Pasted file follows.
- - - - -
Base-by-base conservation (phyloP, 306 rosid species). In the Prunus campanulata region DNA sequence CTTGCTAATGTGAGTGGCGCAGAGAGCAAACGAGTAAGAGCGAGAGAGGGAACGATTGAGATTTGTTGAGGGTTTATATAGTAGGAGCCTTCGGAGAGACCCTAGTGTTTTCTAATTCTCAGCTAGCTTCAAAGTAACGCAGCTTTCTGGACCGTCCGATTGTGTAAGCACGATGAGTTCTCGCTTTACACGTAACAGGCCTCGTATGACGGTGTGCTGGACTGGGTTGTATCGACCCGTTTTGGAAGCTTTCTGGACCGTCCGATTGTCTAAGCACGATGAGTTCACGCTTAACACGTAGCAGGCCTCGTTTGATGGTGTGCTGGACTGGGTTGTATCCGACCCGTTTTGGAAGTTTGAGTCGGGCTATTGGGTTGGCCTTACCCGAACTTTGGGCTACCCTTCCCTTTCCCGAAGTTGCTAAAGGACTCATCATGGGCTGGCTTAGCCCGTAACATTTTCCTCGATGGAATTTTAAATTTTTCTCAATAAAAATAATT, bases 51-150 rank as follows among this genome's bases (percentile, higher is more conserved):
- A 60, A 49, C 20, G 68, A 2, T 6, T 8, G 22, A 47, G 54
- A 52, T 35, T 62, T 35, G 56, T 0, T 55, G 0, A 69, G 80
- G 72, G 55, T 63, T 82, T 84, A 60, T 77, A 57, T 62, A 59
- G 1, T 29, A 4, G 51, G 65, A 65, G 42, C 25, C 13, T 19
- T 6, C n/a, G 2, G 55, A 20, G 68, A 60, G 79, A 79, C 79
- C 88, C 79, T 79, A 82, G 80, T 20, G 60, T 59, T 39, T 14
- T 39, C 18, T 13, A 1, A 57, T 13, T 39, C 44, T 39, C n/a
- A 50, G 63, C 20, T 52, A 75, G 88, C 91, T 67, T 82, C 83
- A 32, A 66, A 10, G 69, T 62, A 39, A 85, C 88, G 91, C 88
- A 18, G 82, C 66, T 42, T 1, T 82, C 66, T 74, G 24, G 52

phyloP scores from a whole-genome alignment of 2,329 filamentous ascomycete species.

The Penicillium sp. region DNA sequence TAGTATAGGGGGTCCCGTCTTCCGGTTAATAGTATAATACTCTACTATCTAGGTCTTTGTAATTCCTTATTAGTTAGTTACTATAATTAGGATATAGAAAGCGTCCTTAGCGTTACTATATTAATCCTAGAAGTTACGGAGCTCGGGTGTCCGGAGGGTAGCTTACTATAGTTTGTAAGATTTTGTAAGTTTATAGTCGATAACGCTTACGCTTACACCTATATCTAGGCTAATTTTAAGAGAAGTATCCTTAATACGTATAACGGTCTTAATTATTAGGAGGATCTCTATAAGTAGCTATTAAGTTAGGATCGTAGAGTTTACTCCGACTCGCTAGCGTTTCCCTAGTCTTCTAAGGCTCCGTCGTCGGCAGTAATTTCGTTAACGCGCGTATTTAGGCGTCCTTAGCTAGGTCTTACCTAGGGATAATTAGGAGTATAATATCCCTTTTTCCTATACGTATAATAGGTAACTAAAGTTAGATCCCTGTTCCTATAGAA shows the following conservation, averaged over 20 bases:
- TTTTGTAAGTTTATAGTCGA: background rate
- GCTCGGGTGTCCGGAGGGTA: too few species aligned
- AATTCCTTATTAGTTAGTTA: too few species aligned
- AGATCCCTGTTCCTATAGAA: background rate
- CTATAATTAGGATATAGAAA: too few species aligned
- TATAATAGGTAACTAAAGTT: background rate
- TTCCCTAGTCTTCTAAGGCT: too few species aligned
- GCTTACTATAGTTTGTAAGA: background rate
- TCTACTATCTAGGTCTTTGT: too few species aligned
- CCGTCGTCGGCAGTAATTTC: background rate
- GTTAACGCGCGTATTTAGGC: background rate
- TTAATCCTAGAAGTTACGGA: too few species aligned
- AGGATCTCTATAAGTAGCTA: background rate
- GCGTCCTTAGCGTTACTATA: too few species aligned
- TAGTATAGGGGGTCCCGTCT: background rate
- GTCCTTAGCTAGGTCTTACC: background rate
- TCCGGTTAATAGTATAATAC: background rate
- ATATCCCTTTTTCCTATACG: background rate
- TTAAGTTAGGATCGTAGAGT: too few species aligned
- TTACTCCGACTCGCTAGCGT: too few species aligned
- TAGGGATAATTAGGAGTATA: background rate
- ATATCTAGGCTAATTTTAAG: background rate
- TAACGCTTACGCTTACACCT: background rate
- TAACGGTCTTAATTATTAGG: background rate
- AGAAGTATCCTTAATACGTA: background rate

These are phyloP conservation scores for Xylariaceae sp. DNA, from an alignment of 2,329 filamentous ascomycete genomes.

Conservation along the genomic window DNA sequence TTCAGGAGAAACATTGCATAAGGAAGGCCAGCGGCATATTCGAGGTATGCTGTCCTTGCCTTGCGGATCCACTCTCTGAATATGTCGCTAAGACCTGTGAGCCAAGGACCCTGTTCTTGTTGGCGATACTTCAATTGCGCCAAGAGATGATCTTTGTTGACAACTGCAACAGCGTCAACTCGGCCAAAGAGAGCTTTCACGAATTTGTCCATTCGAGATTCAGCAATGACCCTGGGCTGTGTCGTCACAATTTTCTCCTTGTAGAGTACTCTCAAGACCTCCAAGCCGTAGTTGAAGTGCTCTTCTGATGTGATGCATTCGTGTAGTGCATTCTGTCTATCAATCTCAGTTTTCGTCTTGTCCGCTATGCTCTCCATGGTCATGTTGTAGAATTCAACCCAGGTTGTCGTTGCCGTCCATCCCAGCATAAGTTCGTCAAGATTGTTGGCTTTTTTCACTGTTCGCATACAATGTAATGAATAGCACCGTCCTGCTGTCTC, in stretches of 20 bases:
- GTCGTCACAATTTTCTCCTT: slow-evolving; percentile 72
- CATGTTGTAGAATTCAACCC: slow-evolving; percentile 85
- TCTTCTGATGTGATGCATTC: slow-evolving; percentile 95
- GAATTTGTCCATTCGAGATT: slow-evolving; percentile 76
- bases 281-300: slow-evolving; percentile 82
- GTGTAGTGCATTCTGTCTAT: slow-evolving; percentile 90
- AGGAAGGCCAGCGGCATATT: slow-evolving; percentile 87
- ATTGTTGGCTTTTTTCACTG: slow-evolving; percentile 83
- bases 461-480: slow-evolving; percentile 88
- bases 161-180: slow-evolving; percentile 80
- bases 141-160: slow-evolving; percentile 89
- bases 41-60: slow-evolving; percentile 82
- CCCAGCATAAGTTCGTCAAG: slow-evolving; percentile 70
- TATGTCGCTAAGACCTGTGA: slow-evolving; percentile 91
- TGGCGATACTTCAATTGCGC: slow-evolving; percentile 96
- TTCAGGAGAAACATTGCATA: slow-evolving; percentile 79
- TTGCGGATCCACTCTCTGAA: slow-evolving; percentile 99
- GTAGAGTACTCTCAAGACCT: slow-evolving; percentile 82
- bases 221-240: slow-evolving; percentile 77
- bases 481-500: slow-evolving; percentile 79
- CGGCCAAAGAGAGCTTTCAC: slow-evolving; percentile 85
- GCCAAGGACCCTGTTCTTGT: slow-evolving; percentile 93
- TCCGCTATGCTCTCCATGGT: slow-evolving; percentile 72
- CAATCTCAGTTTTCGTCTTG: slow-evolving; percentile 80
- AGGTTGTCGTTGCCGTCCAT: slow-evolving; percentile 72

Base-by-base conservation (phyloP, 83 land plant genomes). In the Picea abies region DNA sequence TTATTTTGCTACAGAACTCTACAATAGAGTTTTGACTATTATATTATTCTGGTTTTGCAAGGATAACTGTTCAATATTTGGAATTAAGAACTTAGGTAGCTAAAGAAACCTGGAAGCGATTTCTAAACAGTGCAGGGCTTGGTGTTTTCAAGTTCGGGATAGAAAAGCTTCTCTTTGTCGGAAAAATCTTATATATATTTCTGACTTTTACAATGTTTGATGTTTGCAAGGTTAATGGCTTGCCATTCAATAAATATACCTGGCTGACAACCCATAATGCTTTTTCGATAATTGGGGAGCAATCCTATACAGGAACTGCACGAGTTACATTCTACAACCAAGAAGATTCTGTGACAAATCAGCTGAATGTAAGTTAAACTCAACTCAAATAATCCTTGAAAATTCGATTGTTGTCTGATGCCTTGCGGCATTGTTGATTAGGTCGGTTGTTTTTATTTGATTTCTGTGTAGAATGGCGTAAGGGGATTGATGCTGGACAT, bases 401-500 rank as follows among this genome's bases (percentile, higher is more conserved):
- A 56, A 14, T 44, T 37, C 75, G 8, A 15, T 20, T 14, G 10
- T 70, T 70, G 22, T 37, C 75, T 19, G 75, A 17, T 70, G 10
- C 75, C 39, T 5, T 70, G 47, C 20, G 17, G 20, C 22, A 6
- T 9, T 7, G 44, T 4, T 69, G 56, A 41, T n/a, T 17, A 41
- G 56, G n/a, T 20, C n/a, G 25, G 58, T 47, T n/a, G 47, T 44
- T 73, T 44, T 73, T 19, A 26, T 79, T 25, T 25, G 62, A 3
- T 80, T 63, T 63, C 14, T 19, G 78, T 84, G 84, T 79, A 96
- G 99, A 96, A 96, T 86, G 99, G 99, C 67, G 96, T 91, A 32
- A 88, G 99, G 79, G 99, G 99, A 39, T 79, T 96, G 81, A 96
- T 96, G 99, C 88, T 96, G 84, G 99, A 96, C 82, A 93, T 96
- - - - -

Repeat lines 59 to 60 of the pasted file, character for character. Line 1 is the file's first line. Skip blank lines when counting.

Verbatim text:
- bases 221-240: slow-evolving; percentile 77
- bases 481-500: slow-evolving; percentile 79